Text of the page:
MAAS-628-01 Media & Communications in the Arab World
Spring for 2013-2014
Two cataclysmic events, September 11th, 2011 and the Arab Uprisings of 2011-12, have catapulted Arab media to the forefront of public debate and turned this little examined area into one of vibrant arena for deliberation and a significant site of research. This course delves into the increasingly influential realm of international broadcasting as it applies to the Middle Eastern media milieu. By engaging primary issues pertaining to the development, structure and impact of contemporary Arab media institutions and their content, the course allows students to explore the theoretical approaches underlying a burgeoning "industry" in the region. Topics include the political and economic structures of regional media, the history of Arab journalism, identity-construction and representation, operations of government broadcasting, the advent of satellite television and new media technology and their ramifications. The course also problematizes such notions as the "Al-Jazeera Effect" and "the Arab street" as well as issues including reporting styles in the Arab press, legislation and "freedom of the press" policies, religious and doctrinal broadcasting, and entertainment/pop culture in the region. Through the evaluation of exemplar case studies, the future of Arab media in light of new technological innovations and the advent of "alternative notions" of information delivery including mobile phone messaging, blogging and other forms of digital communication. The most recent addition to this class is a significant portion dedicated to the study of social media, digital activism, and identity in cyberspace and how these affect contemporary politics, economics, society, and culture in the Arab countries undergoing significant change.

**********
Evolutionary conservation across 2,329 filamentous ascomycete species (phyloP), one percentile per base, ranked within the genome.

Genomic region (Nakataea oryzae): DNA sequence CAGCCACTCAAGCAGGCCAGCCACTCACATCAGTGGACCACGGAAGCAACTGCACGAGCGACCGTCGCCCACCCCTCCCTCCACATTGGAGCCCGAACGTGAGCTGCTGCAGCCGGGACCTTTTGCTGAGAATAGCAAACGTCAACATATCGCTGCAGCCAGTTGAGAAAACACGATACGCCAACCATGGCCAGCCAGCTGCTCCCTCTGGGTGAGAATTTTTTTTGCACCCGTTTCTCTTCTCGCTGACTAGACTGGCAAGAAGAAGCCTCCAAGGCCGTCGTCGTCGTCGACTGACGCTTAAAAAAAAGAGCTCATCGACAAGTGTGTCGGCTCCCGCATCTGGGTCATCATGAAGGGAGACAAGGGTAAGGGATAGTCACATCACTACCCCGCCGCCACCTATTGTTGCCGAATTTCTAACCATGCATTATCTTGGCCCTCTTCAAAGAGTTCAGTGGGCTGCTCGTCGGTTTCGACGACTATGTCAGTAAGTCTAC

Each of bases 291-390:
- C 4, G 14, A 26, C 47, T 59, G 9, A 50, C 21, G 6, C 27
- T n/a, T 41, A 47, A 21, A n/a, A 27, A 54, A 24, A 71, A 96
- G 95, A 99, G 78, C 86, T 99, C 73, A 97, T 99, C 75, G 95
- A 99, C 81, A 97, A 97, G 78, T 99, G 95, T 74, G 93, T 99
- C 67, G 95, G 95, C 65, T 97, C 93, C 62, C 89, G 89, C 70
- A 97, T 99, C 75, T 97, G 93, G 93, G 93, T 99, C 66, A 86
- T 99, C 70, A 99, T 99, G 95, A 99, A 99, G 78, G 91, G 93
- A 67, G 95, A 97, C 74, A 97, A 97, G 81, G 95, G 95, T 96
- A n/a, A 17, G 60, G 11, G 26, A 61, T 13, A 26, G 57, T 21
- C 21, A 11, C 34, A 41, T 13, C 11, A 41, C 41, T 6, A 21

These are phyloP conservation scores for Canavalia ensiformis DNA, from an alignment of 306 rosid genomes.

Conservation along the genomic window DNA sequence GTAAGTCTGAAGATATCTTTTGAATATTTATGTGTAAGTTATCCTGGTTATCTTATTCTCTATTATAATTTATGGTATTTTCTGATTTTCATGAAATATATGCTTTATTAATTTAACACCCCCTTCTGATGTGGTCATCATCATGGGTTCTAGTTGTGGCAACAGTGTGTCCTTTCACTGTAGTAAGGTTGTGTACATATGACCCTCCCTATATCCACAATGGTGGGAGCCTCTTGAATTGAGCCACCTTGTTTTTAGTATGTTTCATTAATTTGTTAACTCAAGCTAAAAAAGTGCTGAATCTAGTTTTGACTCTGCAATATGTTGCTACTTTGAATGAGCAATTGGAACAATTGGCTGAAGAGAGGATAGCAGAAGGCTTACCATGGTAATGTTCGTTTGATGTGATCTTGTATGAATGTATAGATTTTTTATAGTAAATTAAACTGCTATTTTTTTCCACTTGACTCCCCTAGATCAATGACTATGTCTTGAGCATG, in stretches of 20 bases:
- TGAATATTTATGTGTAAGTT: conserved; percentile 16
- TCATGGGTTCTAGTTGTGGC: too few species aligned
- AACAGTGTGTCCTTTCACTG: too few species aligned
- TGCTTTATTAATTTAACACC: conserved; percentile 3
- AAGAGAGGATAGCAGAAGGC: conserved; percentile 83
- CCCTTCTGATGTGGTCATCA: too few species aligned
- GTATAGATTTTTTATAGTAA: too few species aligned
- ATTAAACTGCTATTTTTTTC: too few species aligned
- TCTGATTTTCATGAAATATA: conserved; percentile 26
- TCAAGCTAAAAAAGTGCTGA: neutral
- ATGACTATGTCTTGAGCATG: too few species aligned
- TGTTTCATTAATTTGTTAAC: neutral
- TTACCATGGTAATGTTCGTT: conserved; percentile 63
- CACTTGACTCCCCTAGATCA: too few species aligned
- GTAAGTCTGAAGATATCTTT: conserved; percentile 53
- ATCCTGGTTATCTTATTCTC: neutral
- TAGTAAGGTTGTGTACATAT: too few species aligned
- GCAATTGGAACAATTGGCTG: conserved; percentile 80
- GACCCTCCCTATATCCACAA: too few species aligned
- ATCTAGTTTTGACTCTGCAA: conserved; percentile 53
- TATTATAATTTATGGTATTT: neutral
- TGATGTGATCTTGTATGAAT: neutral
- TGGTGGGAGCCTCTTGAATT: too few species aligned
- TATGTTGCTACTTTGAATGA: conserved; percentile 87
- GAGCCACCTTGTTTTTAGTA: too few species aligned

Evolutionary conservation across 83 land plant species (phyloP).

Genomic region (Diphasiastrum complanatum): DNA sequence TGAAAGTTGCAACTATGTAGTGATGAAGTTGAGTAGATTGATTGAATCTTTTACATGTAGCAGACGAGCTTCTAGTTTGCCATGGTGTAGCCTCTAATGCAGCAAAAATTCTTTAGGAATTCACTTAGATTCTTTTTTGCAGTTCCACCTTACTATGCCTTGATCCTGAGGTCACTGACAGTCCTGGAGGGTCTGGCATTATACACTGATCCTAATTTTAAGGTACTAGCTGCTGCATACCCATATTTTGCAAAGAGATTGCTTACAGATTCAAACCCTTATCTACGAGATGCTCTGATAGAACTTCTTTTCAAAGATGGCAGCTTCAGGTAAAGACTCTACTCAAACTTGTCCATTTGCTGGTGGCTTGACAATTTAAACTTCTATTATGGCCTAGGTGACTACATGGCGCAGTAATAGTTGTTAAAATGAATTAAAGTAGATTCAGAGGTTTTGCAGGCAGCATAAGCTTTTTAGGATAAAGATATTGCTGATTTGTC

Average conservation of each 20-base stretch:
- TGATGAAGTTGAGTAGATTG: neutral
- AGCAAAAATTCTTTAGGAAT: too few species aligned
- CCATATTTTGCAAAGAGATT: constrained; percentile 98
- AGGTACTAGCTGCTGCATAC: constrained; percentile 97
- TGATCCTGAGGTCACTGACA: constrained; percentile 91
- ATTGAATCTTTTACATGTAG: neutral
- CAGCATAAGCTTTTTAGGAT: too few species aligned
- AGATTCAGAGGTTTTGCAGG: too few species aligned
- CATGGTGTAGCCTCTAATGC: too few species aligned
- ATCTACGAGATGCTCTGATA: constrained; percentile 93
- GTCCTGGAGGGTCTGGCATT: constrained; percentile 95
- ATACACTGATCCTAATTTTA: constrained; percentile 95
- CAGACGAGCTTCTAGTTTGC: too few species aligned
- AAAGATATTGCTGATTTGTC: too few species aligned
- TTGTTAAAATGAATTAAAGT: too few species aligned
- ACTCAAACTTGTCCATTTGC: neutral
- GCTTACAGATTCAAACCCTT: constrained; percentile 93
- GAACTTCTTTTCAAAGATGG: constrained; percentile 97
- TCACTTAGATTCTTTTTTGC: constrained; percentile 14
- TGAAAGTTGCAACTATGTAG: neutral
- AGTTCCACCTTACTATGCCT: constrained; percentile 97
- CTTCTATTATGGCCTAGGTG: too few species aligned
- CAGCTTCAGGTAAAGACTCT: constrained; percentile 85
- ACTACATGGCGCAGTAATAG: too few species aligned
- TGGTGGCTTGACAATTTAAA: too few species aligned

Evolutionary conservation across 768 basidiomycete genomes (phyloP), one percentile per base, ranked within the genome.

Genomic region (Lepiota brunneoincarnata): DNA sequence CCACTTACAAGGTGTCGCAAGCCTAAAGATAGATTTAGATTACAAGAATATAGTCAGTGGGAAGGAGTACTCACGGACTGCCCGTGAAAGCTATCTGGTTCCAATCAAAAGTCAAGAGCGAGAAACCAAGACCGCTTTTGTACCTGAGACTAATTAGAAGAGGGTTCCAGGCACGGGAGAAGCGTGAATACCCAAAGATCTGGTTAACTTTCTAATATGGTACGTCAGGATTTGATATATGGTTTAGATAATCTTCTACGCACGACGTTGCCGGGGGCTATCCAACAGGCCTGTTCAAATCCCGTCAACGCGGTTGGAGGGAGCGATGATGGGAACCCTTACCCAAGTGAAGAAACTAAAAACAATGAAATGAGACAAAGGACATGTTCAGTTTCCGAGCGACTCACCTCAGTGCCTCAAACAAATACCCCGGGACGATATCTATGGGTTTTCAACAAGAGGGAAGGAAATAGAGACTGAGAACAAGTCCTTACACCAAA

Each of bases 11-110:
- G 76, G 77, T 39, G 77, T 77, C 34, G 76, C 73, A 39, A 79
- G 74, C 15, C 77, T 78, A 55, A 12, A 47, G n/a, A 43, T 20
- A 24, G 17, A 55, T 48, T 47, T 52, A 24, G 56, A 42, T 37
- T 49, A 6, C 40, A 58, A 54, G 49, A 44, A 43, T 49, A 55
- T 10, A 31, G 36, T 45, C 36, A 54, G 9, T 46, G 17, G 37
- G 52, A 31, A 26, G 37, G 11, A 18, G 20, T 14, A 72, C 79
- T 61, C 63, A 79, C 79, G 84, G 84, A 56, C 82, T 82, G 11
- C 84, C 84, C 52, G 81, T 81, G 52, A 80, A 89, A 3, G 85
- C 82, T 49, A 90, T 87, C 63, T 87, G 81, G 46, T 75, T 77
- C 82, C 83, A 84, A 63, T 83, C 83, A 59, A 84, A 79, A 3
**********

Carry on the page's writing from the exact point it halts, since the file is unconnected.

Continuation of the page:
Other academic years
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